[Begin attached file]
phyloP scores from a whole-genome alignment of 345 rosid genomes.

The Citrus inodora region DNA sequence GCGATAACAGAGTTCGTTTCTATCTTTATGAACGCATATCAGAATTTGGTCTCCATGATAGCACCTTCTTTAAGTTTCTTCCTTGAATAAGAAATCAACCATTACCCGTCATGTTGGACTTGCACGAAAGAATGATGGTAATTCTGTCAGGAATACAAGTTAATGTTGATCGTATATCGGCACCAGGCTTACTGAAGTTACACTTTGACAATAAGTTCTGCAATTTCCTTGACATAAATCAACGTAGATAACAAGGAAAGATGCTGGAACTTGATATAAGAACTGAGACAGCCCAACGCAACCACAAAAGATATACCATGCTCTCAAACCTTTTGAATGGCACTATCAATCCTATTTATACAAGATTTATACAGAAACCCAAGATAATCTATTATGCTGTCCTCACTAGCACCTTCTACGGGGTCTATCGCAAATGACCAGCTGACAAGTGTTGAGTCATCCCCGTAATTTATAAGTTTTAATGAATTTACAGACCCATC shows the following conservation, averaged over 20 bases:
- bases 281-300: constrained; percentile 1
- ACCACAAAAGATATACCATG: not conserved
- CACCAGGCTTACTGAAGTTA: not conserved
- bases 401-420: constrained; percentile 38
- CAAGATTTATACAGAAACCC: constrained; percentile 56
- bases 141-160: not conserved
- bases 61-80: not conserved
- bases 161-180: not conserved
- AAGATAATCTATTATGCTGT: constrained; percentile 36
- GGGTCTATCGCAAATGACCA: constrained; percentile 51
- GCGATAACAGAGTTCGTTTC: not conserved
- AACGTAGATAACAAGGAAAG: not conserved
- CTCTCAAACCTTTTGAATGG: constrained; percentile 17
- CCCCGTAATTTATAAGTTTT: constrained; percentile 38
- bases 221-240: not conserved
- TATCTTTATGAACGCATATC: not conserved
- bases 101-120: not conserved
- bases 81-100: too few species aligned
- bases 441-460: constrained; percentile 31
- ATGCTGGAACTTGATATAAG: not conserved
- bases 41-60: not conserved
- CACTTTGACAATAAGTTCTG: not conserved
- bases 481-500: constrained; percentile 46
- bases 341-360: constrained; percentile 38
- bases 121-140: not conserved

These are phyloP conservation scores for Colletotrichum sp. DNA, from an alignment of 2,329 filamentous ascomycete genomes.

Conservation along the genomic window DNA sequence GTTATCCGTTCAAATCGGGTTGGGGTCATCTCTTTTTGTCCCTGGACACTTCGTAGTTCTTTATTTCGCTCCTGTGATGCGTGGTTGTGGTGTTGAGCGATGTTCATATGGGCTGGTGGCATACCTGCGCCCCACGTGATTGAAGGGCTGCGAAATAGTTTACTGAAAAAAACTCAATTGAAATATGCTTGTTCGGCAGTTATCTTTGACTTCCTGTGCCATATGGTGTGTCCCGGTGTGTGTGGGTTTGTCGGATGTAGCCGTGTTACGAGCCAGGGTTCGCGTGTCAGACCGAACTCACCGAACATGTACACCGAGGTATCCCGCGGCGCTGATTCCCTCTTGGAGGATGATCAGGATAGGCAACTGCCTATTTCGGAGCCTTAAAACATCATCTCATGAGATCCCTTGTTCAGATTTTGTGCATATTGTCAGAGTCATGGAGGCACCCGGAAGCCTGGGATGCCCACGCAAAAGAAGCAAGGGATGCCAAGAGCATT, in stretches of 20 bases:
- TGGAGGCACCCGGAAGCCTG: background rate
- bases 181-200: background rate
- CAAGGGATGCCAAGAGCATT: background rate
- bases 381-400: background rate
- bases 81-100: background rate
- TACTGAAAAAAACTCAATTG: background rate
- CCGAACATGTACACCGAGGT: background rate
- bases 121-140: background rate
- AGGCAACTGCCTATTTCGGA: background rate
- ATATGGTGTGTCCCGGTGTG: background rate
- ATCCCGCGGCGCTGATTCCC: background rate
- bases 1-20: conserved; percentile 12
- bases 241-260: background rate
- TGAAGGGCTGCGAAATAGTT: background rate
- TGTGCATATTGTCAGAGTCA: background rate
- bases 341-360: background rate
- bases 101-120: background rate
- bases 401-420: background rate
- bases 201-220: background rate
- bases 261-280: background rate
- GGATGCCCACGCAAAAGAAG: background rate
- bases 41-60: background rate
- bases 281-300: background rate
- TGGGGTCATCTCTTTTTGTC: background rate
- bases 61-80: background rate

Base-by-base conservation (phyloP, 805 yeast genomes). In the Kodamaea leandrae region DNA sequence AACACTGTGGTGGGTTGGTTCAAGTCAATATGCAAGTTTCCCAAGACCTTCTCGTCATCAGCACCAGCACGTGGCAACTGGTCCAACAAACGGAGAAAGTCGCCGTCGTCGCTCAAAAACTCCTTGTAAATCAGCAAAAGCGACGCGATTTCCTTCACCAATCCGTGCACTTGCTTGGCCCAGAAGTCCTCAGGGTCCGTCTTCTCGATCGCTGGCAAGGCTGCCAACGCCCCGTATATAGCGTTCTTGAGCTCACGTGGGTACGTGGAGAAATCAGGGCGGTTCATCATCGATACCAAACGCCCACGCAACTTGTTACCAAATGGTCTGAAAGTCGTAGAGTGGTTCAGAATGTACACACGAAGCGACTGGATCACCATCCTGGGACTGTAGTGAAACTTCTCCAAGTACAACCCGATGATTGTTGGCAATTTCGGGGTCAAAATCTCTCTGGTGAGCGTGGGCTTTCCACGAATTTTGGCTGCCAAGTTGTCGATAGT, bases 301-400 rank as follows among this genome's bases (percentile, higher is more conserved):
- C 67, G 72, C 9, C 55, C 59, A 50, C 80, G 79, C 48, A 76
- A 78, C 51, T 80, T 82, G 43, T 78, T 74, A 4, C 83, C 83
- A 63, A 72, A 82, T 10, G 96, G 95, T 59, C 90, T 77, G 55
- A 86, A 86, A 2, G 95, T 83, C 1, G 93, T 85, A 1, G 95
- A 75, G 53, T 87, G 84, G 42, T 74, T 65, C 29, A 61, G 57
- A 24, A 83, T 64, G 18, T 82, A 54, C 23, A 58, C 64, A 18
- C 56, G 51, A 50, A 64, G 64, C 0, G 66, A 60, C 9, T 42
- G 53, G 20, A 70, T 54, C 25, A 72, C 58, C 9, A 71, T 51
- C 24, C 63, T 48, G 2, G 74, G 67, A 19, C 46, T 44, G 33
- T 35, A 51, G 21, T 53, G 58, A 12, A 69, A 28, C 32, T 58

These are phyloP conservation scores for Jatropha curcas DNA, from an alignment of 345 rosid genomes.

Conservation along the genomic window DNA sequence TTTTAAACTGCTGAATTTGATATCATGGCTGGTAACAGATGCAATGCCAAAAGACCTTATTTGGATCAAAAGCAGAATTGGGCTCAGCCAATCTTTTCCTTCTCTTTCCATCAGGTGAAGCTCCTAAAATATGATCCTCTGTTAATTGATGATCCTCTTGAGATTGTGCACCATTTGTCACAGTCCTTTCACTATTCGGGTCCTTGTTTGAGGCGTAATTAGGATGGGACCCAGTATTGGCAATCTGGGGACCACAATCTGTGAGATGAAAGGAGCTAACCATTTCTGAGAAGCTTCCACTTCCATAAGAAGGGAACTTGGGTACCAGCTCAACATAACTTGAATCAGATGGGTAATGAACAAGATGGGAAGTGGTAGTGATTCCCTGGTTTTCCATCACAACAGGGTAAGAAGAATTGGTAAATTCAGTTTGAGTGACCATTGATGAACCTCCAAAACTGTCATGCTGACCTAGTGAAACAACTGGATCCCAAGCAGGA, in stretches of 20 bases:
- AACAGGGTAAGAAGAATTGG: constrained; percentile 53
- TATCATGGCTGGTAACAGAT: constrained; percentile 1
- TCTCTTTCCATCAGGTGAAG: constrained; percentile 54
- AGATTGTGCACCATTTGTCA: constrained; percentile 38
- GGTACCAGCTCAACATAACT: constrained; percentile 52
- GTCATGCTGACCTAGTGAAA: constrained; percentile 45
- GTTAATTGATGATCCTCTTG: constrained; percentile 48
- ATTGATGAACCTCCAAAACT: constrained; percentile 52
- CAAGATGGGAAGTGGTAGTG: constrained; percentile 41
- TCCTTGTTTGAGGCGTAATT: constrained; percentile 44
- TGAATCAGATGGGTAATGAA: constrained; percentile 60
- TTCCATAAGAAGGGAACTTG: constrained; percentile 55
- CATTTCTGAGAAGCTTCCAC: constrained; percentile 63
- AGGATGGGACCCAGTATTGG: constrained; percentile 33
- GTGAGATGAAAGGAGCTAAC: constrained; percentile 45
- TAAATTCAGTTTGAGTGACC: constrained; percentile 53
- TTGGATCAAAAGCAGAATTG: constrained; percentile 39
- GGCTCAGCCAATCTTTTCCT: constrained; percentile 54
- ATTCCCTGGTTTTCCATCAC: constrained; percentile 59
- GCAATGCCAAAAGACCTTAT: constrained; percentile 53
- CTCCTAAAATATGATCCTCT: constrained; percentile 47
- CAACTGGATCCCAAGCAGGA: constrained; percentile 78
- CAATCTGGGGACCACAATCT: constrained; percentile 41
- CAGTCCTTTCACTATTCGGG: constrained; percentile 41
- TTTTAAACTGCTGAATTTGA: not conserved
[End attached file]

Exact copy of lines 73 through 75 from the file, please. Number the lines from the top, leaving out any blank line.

- GTCATGCTGACCTAGTGAAA: constrained; percentile 45
- GTTAATTGATGATCCTCTTG: constrained; percentile 48
- ATTGATGAACCTCCAAAACT: constrained; percentile 52